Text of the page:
February 12, 2018: Cancer Cell
Luiz Carlos Caires-Júnior, Ernesto Goulart, Uirá Souto Melo, Bruno Silva Henrique Araujo, Lucas Alvizi, Alessandra Soares-Schanoski, Danyllo Felipe de Oliveira, Gerson Shigeru Kobayashi, Karina Griesi-Oliveira, Camila Manso Musso, Murilo Sena Amaral, Lucas Ferreira daSilva, Renato Mancini Astray, Sandra Fernanda Suárez-Patiño, Daniella Cristina Ventini, Sérgio Gomes da Silva, Guilherme Lopes Yamamoto, Suzana Ezquina, Michel Satya Naslavsky, Kayque Alves Telles-Silva, Karina Weinmann, Vanessa van der Linden, Helio van der Linden, João Mendes Ricardo de Oliveira, Nivia Rodrigues Maria Arrais, Adriana Melo, Thalita Figueiredo, Silvana Santos, Joanna Castro Goes Meira, Saulo Duarte Passos, Roque Pacheco de Almeida, Ana Jovina Barreto Bispo, Esper Abrão Cavalheiro, Jorge Kalil, Edécio Cunha-Neto, Helder Nakaya, Robert Andreata-Santos, Luis Carlos de Souza Ferreira, Sergio Verjovski-Almeida, Paulo Lee Ho, Maria Rita Passos-Bueno, Mayana Zatz
Congenital Zika syndrome (CZS) causes early brain development impairment by affecting neural progenitor cells (NPCs). Here, we analyze NPCs from three pairs of dizygotic twins discordant for CZS. We compare by RNA-Seq the NPCs derived from CZS-affected and CZS-unaffected twins. Prior to Zika virus (ZIKV) infection the NPCs from CZS babies show a significantly different gene expression signature of mTOR and Wnt pathway regulators, key to a neurodevelopmental program. Following ZIKV in vitro infection, cells from affected individuals have significantly higher ZIKV replication and reduced cell growth...
February 2, 2018: Nature Communications
Hui Wang, Xiujun Cheng, Jinqiao Duan, Jürgen Kurths, Xiaofan Li
This work is devoted to investigating the evolution of concentration in a genetic regulation system, when the synthesis reaction rate is under additive and multiplicative asymmetric stable Lévy fluctuations. By focusing on the impact of skewness (i.e., non-symmetry) in the probability distributions of noise, we find that via examining the mean first exit time (MFET) and the first escape probability (FEP), the asymmetric fluctuations, interacting with nonlinearity in the system, lead to peculiar likelihood for transcription...
January 2018: Chaos
Yen Ting Lin, Nicolas E Buchler
Single-cell experiments show that gene expression is stochastic and bursty, a feature that can emerge from slow switching between promoter states with different activities. In addition to slow chromatin and/or DNA looping dynamics, one source of long-lived promoter states is the slow binding and unbinding kinetics of transcription factors to promoters, i.e. the non-adiabatic binding regime. Here, we introduce a simple analytical framework, known as a piecewise deterministic Markov process (PDMP), that accurately describes the stochastic dynamics of gene expression in the non-adiabatic regime...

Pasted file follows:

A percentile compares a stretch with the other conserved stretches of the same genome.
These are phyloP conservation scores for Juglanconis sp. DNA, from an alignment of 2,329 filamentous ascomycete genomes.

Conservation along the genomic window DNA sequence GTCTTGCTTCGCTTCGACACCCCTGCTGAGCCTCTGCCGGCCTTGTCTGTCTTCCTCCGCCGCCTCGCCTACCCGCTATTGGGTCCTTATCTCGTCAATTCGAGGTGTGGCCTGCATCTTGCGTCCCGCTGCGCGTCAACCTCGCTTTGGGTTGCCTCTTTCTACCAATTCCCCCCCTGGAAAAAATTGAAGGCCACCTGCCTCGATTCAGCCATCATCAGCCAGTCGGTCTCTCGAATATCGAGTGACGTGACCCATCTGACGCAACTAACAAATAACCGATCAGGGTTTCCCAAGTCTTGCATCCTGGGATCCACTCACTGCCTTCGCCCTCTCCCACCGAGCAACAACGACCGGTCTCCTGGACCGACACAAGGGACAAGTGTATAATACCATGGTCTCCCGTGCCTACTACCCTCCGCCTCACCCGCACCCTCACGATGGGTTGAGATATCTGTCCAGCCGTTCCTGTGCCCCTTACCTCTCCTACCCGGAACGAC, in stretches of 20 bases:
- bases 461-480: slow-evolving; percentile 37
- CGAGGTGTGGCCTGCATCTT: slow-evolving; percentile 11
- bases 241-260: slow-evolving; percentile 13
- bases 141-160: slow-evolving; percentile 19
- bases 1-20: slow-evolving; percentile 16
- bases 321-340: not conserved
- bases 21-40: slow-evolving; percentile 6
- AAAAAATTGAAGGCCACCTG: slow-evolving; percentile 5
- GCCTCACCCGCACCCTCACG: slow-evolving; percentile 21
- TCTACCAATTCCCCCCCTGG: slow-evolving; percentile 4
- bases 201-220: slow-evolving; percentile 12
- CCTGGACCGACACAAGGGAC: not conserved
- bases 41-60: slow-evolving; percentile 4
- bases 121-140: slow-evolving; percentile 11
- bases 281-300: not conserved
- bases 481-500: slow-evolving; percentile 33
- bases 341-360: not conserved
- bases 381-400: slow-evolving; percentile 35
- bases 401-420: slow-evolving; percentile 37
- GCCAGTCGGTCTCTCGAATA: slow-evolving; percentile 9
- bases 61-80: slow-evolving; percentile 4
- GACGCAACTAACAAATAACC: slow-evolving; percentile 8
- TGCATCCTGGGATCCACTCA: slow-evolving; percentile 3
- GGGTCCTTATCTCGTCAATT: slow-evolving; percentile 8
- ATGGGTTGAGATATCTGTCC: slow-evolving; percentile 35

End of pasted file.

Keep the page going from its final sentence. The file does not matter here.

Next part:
January 2018: Journal of the Royal Society, Interface
Kevin D Mlynek, William E Sause, Derek E Moormeier, Marat R Sadykov, Kurt R Hill, Victor J Torres, Kenneth W Bayles, Shaun R Brinsmade
Staphylococcus aureus subverts innate defenses during infection in part by killing host immune cells to exacerbate disease. This human pathogen intercepts host cues and activates a transcriptional response via the S. aureus exoprotein expression (SaeR/S) two-component system to secrete virulence factors critical for pathogenesis. We recently showed that the transcriptional repressor CodY adjusts nuclease (nuc) gene expression via SaeR/S but the mechanism remained unknown. Herein, we identified two CodY binding motifs upstream of the sae P1 promoter, which suggested direct regulation by this global regulator...
January 29, 2018: Journal of Bacteriology
Dominique Chu
It is now widely accepted that biochemical reaction networks can perform computations. Examples are kinetic proof reading, gene regulation, or signalling networks. For many of these systems it was found that their computational performance is limited by a trade-off between the metabolic cost, the speed and the accuracy of the computation. In order to gain insight into the origins of these trade-offs, we consider entropy-driven computers as a model of biochemical computation. Using tools from stochastic thermodynamics, we show that entropy-driven computation is subject to a trade-off between accuracy and metabolic cost, but does not involve time-trade-offs...
April 14, 2018: Journal of Theoretical Biology
Davit A Potoyan, Peter G Wolynes
The complex genetic programs of eukaryotic cells are often regulated by key transcription factors occupying or clearing out of a large number of genomic locations. Orchestrating the residence times of these factors is therefore important for the well organized functioning of a large network. The classic models of genetic switches sidestep this timing issue by assuming the binding of transcription factors to be governed entirely by thermodynamic protein-DNA affinities. Here we show that relying on passive thermodynamics and random release times can lead to a "time-scale crisis" for master genes that broadcast their signals to a large number of binding sites...
November 2017: Physical Review. E